Design and Development of a Multimedia Constructivist Learning Environment to Affect the Achievement of Chemistry Learners

Design and Development of a Multimedia Constructivist Learning Environment to Affect the Achievement of Chemistry Learners

Vickneasvari Krishnasamy (SMK Kampong Kastam, Malaysia), Toh Seong Chong (Universiti Sains Malaysia, Malaysia) and Irfan Naufal Umar (Universiti Sains Malaysia, Malaysia)
DOI: 10.4018/978-1-61350-198-6.ch018
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Abstract

The MCI pupils performed significantly better than the MOI pupils in the multimedia instruction. The high-ability pupils also performed significantly better than the low-ability pupils in the multimedia instruction. However, the field-independent pupils did not perform significantly better when compared to the field-dependent pupils in the multimedia instruction. Implications of this study in the context of constructivist learning were discussed.
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Introduction

Malaysia, as a fast developing nation, is moving towards realising her vision to be a progressive and fully developed country by the year 2020. One of the challenges of Vision 2020 is “to establish a scientific and progressive society, a society that is innovative and forward-looking, one that is not only a consumer of technology but also a contributor to the scientific and technological civilisation of the future” (Jabatan Penerangan Malaysia, 1997). The emphasis in science and technology has introduced multimedia as one of the delivery systems into the schools.

This study intends to design and develop a constructivist-learning environment for the pupils to learn ‘the mole concept’. It also employs the multimedia instruction as a medium of instruction to investigate the pupils’ achievement in chemistry. As many researchers documented that ‘the mole concept’ is taught and learned using the problem-solving method, the multimedia instruction for the constructivist learning environment will be based on the problem solving approach. The researcher also examines whether ability level and the cognitive styles affect the pupils’ achievement towards chemistry.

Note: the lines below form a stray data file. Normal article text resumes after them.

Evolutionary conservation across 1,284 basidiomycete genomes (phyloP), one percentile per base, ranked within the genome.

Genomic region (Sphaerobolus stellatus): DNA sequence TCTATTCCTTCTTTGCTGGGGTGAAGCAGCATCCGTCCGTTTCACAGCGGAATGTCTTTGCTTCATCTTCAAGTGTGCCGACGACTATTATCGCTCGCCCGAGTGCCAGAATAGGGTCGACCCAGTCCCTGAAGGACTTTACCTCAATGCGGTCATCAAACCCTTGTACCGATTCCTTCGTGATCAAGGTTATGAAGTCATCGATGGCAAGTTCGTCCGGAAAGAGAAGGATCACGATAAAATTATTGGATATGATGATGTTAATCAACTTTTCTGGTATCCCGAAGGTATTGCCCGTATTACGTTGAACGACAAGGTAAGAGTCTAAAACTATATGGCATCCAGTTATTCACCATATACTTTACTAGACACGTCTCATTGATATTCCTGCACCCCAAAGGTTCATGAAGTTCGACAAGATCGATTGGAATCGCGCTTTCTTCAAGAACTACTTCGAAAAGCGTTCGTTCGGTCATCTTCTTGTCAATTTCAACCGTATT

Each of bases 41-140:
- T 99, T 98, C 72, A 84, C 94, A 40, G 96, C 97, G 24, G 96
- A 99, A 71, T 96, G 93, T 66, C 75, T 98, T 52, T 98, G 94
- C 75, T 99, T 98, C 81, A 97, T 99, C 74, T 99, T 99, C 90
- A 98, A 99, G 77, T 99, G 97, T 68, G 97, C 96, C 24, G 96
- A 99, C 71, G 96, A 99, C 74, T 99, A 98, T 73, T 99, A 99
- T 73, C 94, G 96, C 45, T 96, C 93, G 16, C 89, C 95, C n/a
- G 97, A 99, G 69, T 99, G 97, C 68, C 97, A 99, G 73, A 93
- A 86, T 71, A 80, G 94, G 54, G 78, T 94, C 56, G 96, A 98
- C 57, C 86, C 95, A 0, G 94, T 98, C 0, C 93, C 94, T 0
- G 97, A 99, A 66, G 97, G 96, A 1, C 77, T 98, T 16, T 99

Computers as the technology in the multimedia stream, have long been introduced in the Malaysian schools but the usage of computers in schools is restricted to produce only computer literate pupils. Many schools use computers for documentation purposes only but in this age of information technology, the usage of computers as an instructional medium in schools is more imperative due to the huge volume of information that is changing rapidly. Thus, most schools are equipped with computer laboratories but these computers must be fully used as an instructional medium.

In the year 2000, chemistry subject in Malaysia have undergone the reorganisation of the syllabus with the integration of the constructivist learning method. One of the objectives was to incorporate the constructivist approach to the learning and teaching of chemistry. There are various constructivist learning methods being introduced such as inquiry learning, mastery learning, problem-solving, discovery learning and so on. However, the teachers were not provided with the expertise training to implement these methods. The teachers are still lacking of constructivist materials and readily accessible models of instruction.

From the year 2003 onwards, the Ministry of Education supplied all schools in Malaysia with laptops to enable the teachers to integrate the usage of laptops in teaching and learning process to accommodate the revised curriculum of 2000. However, these laptops are used as a teaching aid only and the courseware was designed in an objectivist manner.

New theories and change of paradigm play an important role in improving and also overcoming the learning difficulties in chemistry. Since Form Four pupils are in the transitional position from concrete operations to formal operations according to Piaget’s (1970) perspective on the thought processes, it is vital for educators to design an instruction that will enable the pupils to learn chemistry in a formal setting. The instruction should also be designed in such a way that the Form Four pupils would be elevated to the formal operations level and impose hypothetical-deductive reasoning, scientific-inductive reasoning and reflective abstraction.

All along, the Malaysian education system employs the objectivist learning environment. The objectivist approach is basically pouring information into the learner. The most basic assumption is that knowledge is external to humans, and the meaning of the world exists independent of the human mind (Jonassen, 1992). The educator identifies the knowledge to be imparted into the learners and this knowledge is identified in a specific behaviour objective. Jonassen also stated that all the learners are expected to achieve the learning objective in the same manner. The evaluation procedure entails using an objective evaluation method to determine whether the objectives have been met and to what degree (Jonassen, 1992).

Since the ‘mole concept’ is a difficult, abstract and a formal topic, it would be a great help if this topic is taught in a constructivist learning environment. This is due to the nature of the constructivist learning environment to produce meaningful learning instead of pouring of information. The pupils will attempt to construct their own knowledge in a more meaningful manner. They will also have to employ hypothetical-deductive and logical reasoning to solve problems in an authentic situation.

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